At a family Christmas lunch over the festive season, someone asked the question – why is mental illness such a growing problem among young people? Obviously, many lighter and more frivolous subjects were also discussed, but none of them developed into an opening for a blog post.
Anyway, several answers were put forward, including an increased willingness to talk about mental health, the unrealistic aspirations and pressures set by social media, the frightening rise of the far right, and poor financial prospects including crippling student debt and rising house prices.
I suggested that it was related to climate change, and the fact that in their lifetimes, young people could expect to see the planet turn into a burning uninhabitable hellhole. An awkward silence followed, then pudding was offered.
I think all of these answers are true to an extent, but there’s another important factor which I didn’t think of until I saw an article in The Guardian yesterday: our increasingly sedentary lifestyles.
Over time, as technological advancements have been made, our levels of physical activity have dropped to a tiny fraction of what they once were.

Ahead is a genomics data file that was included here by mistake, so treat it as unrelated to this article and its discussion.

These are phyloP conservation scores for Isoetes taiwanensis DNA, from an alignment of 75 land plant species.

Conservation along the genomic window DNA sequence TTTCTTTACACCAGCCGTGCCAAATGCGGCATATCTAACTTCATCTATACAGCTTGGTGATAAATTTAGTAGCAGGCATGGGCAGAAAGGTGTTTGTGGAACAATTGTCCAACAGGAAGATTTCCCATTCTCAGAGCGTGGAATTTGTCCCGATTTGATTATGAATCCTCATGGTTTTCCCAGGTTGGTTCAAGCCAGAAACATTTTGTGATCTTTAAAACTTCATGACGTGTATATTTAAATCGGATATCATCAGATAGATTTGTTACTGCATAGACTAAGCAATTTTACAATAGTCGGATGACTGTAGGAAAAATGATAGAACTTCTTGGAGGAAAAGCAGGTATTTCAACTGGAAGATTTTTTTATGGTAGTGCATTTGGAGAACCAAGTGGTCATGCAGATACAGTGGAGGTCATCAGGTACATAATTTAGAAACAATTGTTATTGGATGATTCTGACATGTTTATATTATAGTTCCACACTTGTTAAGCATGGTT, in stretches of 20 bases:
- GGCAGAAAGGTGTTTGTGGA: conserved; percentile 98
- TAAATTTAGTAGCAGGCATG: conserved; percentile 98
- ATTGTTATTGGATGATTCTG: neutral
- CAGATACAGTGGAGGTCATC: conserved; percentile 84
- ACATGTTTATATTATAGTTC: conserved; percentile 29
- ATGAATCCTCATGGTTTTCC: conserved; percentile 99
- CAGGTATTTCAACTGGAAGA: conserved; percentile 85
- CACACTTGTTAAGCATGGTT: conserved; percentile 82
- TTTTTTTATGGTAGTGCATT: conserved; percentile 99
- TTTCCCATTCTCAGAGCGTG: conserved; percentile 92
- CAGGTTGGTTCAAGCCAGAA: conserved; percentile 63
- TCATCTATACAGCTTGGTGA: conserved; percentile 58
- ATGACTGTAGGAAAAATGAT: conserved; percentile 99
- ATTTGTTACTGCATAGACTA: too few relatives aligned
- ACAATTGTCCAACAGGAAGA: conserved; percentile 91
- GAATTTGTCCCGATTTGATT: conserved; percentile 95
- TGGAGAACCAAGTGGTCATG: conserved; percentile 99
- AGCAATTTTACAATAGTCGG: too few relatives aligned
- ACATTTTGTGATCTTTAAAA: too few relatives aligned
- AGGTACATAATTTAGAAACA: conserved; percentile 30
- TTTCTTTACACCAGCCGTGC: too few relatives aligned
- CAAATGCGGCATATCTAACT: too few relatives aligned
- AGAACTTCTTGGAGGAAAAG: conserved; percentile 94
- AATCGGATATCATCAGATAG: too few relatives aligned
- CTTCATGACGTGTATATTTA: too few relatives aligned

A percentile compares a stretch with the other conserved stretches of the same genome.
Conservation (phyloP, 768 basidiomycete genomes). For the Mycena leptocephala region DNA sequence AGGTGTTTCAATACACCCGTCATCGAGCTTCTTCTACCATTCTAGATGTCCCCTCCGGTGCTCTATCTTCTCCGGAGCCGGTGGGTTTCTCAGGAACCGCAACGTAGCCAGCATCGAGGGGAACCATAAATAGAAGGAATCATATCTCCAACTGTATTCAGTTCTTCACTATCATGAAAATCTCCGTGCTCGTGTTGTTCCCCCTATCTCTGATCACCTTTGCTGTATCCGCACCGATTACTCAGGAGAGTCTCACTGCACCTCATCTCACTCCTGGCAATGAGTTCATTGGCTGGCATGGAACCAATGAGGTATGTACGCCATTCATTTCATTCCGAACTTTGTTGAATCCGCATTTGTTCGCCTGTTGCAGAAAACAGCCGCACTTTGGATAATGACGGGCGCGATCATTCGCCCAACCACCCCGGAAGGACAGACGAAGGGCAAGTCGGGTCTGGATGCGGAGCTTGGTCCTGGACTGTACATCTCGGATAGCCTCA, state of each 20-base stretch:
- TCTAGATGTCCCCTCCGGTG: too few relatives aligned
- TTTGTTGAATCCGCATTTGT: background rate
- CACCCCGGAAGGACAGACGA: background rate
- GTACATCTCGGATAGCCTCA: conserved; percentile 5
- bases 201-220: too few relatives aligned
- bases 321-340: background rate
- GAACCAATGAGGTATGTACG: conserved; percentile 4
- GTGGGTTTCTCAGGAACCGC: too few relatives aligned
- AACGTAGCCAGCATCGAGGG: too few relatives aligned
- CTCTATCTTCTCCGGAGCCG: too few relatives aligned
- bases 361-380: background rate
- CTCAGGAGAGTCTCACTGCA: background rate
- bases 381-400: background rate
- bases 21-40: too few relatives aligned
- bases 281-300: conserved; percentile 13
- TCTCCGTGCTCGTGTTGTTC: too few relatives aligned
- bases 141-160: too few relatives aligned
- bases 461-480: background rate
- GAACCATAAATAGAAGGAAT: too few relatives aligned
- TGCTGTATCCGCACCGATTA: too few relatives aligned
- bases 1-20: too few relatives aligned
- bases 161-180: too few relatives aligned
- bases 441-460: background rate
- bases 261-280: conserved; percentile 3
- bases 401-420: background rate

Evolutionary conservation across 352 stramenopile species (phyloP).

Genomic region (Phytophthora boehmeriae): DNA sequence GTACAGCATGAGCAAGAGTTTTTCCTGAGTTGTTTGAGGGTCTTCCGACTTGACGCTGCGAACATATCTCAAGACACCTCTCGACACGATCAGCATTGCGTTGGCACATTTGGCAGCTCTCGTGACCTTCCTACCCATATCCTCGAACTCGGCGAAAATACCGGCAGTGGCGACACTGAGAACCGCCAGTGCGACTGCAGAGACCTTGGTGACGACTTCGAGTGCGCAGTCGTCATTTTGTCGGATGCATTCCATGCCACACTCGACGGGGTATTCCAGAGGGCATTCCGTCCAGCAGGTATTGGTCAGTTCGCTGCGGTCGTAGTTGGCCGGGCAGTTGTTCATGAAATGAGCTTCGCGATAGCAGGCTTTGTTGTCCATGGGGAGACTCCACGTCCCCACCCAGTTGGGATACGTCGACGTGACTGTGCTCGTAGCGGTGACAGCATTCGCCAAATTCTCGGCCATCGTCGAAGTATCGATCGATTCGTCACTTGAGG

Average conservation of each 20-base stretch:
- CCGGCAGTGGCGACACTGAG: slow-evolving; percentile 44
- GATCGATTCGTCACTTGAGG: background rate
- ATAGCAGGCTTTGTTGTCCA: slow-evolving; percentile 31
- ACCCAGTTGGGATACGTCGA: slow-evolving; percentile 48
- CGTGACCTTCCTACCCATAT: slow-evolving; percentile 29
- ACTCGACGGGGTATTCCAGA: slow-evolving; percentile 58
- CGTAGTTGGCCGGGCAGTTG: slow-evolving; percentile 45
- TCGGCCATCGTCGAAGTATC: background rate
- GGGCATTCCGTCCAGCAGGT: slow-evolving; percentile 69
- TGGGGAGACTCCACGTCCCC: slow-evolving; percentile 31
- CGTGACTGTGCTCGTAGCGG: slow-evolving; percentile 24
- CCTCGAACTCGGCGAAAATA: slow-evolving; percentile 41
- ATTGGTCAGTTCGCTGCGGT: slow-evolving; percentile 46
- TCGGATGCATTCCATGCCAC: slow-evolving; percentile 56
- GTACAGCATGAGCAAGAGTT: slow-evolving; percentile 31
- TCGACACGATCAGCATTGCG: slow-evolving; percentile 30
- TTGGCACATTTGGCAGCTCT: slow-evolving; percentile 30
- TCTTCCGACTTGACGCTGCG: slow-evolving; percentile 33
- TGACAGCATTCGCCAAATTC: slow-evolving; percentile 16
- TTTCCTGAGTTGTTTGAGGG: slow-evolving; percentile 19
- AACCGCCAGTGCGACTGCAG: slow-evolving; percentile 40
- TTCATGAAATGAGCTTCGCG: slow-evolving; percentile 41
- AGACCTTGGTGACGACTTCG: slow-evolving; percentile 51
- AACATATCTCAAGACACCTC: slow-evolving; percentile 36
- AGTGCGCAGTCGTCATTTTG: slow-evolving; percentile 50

In our working lives, we’ve evolved from hunting and foraging to agriculture to industry. All of these involved varying levels of hard physical labour. Then came office work, and now the vast majority of us spend our working days sitting at a desk, with very little movement involved.
At home, we used to have to build and mend and clean and scrub and wash and cook by hand, but these tasks have been taken over by labour-saving devices like washing machines, food processors and robot vacuum cleaners.
We all have access to motorised transport, meaning that we hardly walk anywhere anymore, but we don’t need to go out anyway. We can order everything to be delivered, we have all the entertainment we need at home, and socialising involves sending emojis and funny videos rather than going out and seeing each other face-to-face.
It’s a serious problem. Public Health England found that 43% of adults aged 19 to 29 in England report less than 10 minutes brisk walking each month. And this level of inactivity is similar across all ages – in adults aged 40 to 60, the figure is 40%.
And the evidence is clear that less physical activity means worse mental health, not to mention the increased risk of life-threatening physical illness.
Advances in technology are fantastic in many ways, like improvements in medicine and safety. But we’re offsetting the positive effects with the negative effects by allowing technology to make us inactive and unhealthy.
We all need to become more physically active. It’s not something we should think about as a new thing to take on. It’s something we should rediscover simply to live as we’re designed to.
A new year’s resolution to exercise more perhaps?